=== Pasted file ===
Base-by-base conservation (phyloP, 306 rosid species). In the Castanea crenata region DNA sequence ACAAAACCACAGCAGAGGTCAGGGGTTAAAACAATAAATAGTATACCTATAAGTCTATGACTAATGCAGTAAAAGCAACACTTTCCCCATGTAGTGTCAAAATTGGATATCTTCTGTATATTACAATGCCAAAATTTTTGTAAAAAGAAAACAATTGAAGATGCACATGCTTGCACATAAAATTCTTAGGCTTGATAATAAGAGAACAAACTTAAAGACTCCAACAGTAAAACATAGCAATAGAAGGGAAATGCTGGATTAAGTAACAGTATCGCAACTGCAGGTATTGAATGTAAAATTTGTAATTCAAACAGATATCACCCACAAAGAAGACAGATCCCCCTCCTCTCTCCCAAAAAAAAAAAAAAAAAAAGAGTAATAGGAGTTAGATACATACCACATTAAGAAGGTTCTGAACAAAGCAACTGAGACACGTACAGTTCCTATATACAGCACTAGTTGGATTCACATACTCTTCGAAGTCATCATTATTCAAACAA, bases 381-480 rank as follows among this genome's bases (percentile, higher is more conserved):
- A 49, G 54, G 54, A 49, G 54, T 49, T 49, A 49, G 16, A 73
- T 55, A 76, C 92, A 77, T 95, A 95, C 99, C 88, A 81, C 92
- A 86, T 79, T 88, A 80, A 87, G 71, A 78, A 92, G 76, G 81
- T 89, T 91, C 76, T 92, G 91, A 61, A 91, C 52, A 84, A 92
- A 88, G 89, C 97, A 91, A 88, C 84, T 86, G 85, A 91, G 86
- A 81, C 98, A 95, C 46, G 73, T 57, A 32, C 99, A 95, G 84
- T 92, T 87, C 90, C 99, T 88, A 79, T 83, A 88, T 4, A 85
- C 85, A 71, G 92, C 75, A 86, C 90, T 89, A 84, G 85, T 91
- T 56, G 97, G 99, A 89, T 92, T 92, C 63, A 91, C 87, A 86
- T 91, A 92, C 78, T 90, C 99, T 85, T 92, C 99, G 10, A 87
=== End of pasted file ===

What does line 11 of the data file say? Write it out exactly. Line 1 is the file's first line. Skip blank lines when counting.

- T 91, A 92, C 78, T 90, C 99, T 85, T 92, C 99, G 10, A 87